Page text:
7

In The Return of the King, Gandalf is talking to Pippin and says,

If the river is taken... if the garrison at Osgiliath falls, the last defense of this city will be gone.

But after Osgiliath falls, Minas Tirith mounts a very effective defense complete with a nearly unbreakable gate, catapults, soldiers, etc. Gandalf even tells the soldiers to stand their ground when Denethor tells everyone to flee.

What did Gandalf mean by this?

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    Probably the difference between defense and defending itself. For instance, if I have a shield, that is my defense. If I lose the shield, I have lost my last defense, but I will still put up a fight to defend myself. Pretty sure he meant the penultimate defense - like, if Osgiliath was able to hold off the demon hordes, then there would have been no need for Minas Tirith to defend "itself" – NKCampbell Nov 9 '18 at 2:32
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    Because it's the last defence of the city. If it falls, the city itself will come under attack. – Valorum Nov 9 '18 at 10:42
  • @NKCampbell: your comment should really be an answer. It is more accurate in answering the main question. – Shanty Nov 10 '18 at 5:52
18

A wide river is a significant barrier to the movement of troops as they must cross the river by ford, bridge or boat, which slows them down and makes them vulnerable to attack.

There are places where such crossings are easier than others, and these are the places where bridges and cities are built. That must explain why Osgiliath was founded here, and we know that there was a stone bridge over the river at this point (until it was destroyed). I think we can assume that Osgliath is a good place to cross when attacking Minas Tirith.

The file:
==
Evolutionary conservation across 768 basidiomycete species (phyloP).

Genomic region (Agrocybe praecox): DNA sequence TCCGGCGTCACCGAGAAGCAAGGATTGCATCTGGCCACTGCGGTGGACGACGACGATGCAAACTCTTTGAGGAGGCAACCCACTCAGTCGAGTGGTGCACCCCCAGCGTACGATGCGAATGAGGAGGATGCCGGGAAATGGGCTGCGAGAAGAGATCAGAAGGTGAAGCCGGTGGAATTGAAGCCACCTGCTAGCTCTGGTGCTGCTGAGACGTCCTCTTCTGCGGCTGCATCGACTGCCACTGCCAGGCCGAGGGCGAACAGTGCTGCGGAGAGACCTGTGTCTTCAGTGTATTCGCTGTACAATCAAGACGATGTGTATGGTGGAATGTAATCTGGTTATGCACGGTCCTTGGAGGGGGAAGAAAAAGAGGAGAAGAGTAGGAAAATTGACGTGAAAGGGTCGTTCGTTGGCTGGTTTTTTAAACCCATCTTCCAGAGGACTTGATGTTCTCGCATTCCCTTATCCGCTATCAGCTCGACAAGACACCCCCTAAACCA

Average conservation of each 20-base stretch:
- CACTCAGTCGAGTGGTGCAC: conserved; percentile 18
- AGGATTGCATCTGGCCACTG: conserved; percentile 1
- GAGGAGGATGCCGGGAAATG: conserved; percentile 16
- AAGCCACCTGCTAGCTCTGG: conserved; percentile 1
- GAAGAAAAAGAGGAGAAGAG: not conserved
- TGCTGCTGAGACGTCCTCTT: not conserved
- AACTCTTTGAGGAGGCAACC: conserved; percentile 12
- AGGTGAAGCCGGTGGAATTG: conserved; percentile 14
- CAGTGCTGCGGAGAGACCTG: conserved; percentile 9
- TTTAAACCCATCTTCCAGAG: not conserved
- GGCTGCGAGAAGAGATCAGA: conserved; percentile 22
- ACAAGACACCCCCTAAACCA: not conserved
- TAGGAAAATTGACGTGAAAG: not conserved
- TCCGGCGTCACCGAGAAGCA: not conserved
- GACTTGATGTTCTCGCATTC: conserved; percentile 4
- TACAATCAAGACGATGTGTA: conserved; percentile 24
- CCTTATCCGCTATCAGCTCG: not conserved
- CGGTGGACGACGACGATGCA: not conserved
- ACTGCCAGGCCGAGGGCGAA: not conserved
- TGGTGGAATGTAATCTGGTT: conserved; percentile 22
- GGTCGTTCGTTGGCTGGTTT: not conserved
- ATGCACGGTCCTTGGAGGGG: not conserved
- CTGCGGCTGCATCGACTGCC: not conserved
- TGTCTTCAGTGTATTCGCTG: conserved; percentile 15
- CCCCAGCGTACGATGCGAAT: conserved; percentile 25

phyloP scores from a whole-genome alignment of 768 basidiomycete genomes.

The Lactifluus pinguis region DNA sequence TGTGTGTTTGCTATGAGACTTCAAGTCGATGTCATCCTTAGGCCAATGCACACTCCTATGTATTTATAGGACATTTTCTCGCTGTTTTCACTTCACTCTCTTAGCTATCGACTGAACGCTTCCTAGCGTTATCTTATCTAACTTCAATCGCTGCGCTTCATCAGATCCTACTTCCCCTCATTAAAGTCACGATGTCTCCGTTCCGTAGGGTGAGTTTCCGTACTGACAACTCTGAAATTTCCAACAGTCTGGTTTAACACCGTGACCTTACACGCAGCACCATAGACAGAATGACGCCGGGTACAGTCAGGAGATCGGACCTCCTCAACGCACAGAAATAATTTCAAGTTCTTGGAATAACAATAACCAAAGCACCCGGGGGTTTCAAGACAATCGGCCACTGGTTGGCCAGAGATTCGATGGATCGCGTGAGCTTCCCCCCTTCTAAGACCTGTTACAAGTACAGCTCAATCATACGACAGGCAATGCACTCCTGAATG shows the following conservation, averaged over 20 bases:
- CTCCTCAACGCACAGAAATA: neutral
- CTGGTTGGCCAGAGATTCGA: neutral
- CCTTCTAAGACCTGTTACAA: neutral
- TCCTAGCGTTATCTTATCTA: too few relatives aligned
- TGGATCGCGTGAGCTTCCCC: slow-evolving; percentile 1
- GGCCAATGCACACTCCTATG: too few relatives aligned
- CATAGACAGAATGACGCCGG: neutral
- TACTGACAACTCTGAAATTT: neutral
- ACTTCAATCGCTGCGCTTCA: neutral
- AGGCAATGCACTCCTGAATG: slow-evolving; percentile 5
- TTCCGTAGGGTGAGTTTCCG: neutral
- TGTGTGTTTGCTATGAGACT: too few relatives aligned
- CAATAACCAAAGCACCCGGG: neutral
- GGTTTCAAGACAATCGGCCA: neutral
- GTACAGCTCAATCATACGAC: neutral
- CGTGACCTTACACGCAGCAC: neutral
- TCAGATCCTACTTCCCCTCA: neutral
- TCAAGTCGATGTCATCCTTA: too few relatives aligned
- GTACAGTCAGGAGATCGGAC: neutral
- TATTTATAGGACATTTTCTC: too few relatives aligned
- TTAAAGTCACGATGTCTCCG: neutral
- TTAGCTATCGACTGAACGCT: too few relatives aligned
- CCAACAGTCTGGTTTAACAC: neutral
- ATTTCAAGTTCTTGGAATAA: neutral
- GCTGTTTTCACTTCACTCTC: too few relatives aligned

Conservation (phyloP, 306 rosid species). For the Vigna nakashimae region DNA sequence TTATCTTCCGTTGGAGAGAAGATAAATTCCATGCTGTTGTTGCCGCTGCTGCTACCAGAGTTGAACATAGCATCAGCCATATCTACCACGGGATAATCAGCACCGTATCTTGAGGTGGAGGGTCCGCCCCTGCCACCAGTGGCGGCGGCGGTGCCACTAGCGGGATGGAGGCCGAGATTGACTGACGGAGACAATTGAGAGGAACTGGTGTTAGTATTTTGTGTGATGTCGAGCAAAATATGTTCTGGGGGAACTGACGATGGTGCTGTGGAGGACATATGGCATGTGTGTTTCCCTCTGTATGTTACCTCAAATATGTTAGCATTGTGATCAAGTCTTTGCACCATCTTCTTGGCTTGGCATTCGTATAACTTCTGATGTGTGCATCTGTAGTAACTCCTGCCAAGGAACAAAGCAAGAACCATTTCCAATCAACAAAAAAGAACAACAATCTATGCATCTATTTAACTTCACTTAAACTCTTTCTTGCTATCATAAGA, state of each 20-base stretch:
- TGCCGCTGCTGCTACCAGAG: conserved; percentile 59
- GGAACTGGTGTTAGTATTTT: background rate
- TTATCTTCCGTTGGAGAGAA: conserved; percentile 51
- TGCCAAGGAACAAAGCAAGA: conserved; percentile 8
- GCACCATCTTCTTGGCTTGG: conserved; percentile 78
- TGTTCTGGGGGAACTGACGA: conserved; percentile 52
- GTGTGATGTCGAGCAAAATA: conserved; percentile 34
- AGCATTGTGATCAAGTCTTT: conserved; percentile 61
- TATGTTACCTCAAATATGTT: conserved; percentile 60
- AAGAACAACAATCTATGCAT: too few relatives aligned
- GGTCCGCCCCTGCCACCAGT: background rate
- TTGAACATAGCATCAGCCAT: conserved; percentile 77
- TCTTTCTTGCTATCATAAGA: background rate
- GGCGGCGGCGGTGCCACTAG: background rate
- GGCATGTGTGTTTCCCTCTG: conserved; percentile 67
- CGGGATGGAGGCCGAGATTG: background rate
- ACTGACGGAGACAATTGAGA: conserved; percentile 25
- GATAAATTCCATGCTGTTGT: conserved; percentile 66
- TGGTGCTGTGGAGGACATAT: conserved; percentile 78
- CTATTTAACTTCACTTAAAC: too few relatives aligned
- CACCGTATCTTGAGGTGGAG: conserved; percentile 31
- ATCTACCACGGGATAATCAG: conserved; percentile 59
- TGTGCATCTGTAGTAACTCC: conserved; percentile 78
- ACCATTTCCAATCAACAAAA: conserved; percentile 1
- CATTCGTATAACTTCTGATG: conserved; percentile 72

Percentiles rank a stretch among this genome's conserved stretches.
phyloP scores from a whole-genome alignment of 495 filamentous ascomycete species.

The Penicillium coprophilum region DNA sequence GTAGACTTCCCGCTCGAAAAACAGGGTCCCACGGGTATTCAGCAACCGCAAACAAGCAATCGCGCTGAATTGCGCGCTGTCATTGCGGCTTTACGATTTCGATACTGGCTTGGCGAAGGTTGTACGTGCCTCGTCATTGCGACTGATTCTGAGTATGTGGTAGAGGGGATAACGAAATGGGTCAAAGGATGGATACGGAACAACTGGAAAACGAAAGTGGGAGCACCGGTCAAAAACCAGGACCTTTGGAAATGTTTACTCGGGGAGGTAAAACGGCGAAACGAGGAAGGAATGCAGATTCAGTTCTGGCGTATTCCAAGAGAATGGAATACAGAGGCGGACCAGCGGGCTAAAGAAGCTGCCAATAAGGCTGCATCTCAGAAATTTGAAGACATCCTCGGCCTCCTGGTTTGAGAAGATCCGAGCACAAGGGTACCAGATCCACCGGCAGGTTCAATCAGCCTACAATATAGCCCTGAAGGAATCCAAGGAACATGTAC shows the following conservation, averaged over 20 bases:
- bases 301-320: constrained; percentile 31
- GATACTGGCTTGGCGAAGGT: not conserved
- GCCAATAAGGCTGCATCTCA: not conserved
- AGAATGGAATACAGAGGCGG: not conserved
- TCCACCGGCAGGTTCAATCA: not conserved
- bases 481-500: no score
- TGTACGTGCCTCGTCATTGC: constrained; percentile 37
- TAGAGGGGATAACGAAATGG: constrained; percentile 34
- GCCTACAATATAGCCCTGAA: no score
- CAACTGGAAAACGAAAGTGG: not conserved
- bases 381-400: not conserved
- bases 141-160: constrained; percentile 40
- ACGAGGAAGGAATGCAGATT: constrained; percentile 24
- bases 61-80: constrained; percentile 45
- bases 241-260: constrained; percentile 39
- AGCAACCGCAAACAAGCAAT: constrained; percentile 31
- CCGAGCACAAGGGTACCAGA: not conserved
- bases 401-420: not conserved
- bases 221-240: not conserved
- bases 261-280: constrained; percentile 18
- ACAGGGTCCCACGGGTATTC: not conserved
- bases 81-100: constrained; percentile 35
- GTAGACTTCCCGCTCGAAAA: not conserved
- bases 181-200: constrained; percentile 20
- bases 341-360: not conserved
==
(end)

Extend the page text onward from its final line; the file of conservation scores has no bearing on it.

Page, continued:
Denethor explains why he believes it is where the crossing will be made:

‘Yet,’ said Denethor, ‘we should not lightly abandon the outer defences, the Rammas made with so great a labour. And the Enemy must pay dearly for the crossing of the River. That he cannot do, in force to assail the City, either north of Cair Andros because of the marshes, or southwards towards Lebennin because of the breadth of the River, that needs many boats. It is at Osgiliath that he will put his weight, as before when Boromir denied him the passage.’

The Lord of the Rings Book Five, Chapter 4: The Siege of Gondor
Page 816 (Houghton Mifflin Harcourt; Single Volume 50th Anniversary Edition)

Denethor's judgement was impaired by Sauron's influence, but he understood strategy. I think we can believe his assessment that crossing at Osgiliath was the most advantageous place for Sauron's forces.

I should acknowledge that the maps show the river bends west as it goes south of Minas Tirith and is much closer to the city at the Harlond (south-east of the gates) than it is at Osgiliath. I think we must assume that there are reasons (perhaps the width of the river) that make this a difficult crossing point for an enemy force.